The current landed price of imported Australian chana works out to Rs 4,700 per quintal, which is way above the minimum support price (MSP) of Rs 3,175 payable to farmers in India
Even as the Centre has announced plans for large-scale imports of pulses to control runaway inflation, there are many advocating caution with regard to any hurried floating of tenders that, they say, will only lead to further flare up in international prices.
Between March 31 and now, landed prices of Burmese ‘Lemon’ tur/arhar (pigeon pea) at Indian ports have risen from $935 to $1,160 per tonne, while going up from $935 to $1,260 for fair average quality urad (black gram) of the same origin. There has been a similar firming up in landed (cost & freight) prices of Australian chana (chickpeas) from $640 to $780 a tonne.
“The government shouldn’t go in for imports now when there is a dearth of supply in the global markets.
The new peas and lentil (masur) crops from Canada/US will arrive only in August-September, while it is October-November for Australian chickpea and December-January in the case of Burmese tur and urad,” said Pravin Dongre, chairman, Indian Pulses and Grains Association.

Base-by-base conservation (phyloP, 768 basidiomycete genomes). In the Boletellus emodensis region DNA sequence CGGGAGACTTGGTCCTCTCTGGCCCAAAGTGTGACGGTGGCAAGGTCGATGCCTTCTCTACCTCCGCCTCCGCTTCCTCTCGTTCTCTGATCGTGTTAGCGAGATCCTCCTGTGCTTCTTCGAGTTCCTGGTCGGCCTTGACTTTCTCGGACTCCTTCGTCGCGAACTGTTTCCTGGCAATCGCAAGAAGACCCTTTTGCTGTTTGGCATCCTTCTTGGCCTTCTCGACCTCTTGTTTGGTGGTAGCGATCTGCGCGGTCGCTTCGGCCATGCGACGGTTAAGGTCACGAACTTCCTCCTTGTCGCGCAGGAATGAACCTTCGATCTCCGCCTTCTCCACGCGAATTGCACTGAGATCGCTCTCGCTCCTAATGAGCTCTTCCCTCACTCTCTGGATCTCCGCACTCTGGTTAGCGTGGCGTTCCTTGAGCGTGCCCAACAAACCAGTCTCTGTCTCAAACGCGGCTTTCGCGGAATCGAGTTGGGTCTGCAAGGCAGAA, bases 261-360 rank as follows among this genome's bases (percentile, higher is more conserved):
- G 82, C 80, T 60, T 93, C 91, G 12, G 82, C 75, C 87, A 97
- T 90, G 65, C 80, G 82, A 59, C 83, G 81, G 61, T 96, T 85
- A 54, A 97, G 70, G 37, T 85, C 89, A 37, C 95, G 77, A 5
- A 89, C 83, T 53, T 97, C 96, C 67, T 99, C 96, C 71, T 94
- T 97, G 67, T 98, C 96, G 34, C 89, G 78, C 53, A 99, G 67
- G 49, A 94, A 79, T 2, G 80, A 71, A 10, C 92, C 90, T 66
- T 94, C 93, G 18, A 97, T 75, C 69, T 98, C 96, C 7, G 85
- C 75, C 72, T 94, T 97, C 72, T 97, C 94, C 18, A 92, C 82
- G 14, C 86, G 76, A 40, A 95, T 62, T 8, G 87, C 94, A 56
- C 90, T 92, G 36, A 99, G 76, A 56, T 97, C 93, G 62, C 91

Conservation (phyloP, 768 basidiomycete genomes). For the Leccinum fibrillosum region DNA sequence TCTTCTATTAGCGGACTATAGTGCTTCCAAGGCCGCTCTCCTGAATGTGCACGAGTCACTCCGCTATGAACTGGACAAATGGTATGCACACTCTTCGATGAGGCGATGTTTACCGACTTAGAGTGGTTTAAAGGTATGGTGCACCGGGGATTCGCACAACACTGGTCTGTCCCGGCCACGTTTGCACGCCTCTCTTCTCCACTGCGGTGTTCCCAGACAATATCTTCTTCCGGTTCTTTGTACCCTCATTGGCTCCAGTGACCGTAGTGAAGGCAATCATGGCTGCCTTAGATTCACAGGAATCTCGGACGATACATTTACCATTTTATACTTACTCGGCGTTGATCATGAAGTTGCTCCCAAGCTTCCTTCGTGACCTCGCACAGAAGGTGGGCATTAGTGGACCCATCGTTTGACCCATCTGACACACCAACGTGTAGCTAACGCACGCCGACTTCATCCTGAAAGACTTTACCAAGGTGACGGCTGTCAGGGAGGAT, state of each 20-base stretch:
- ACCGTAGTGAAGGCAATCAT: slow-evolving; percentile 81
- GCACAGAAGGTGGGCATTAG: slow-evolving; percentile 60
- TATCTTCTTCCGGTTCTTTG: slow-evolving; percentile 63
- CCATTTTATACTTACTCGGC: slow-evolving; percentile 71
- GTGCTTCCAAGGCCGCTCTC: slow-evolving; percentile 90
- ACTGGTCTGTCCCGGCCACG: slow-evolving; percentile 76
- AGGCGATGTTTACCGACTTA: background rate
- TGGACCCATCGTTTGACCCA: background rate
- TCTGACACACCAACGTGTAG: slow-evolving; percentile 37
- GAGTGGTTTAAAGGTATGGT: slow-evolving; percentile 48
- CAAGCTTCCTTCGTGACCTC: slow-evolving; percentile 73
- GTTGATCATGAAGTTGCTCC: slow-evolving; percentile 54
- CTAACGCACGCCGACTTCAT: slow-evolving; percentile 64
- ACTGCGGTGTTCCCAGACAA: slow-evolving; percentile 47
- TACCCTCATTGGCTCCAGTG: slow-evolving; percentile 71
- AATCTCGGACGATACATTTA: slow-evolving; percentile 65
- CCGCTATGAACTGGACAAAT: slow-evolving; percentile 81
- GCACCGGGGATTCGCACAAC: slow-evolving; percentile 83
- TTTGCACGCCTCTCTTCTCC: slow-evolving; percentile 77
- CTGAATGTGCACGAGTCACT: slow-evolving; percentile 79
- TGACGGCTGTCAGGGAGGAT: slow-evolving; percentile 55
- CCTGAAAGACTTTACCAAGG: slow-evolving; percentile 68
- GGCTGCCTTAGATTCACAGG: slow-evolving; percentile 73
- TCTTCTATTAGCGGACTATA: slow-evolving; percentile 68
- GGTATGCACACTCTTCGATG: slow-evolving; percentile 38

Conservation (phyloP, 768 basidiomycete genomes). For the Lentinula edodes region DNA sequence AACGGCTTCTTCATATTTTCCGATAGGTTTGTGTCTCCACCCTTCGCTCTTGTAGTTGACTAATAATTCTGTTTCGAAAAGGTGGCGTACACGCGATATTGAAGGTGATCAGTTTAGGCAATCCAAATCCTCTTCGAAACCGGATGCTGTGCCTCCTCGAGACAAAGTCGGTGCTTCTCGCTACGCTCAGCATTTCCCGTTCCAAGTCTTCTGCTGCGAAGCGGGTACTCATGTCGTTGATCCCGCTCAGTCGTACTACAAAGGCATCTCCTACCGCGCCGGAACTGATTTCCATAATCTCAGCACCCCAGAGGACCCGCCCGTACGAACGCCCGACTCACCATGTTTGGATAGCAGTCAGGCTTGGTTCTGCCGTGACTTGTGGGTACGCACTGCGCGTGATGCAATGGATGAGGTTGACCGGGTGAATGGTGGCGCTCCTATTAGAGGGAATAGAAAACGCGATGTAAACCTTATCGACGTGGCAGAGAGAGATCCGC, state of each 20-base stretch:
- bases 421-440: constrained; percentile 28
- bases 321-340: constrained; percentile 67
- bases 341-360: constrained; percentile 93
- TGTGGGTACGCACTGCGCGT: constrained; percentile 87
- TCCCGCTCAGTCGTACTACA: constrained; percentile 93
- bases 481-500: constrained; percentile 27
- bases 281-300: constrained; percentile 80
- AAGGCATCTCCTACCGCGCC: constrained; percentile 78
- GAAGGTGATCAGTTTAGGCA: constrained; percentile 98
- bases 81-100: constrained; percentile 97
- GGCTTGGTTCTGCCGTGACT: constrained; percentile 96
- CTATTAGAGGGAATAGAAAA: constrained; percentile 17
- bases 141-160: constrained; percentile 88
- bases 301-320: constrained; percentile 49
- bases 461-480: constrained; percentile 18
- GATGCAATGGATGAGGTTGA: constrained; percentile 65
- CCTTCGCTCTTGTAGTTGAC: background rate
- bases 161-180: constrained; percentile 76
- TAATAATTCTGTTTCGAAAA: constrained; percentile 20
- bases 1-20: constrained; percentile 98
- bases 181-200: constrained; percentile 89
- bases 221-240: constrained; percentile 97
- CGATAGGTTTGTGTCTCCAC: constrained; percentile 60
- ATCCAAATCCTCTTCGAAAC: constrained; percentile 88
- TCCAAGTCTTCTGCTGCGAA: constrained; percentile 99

According to him, floating of tenders now will only lead to global prices — which have already hardened because of India’s production falling to 17.38 million tonnes (mt) in 2014-15, from the previous year’s 19.25 mt — going up further. “The government should wait till August before going ahead with imports,” he added.
Tejinder Narang, a grains trade analyst, felt that the government has erred in announcing its intention to import, “which will only encourage multinational traders to take bullish positions”. Any move to undertake imports has to be done silently, which is not the case whenever tenders are floated by state trading agencies such as MMTC and STC. The problem is even more in pulses, where the estimated annual global trade of hardly 15 million tonnes is less than India’s production.
Besides, there are political implications as well. The current landed price of imported Australian chana works out to Rs 4,700 per quintal, which is way above the minimum support price (MSP) of Rs 3,175 payable to farmers in India. The same goes for tur (Rs 7,400 per quintal for imported Burmese Lemon versus MSP of Rs 4,350) and urad (Rs 8,100 versus MSP of Rs 4,350).
“If the government does not increase pulses MSPs significantly this time and imports at high global prices, it is bound to attract criticism of favouring Australian or Canadian farmers at the expense of Indian growers,” a market expert pointed out.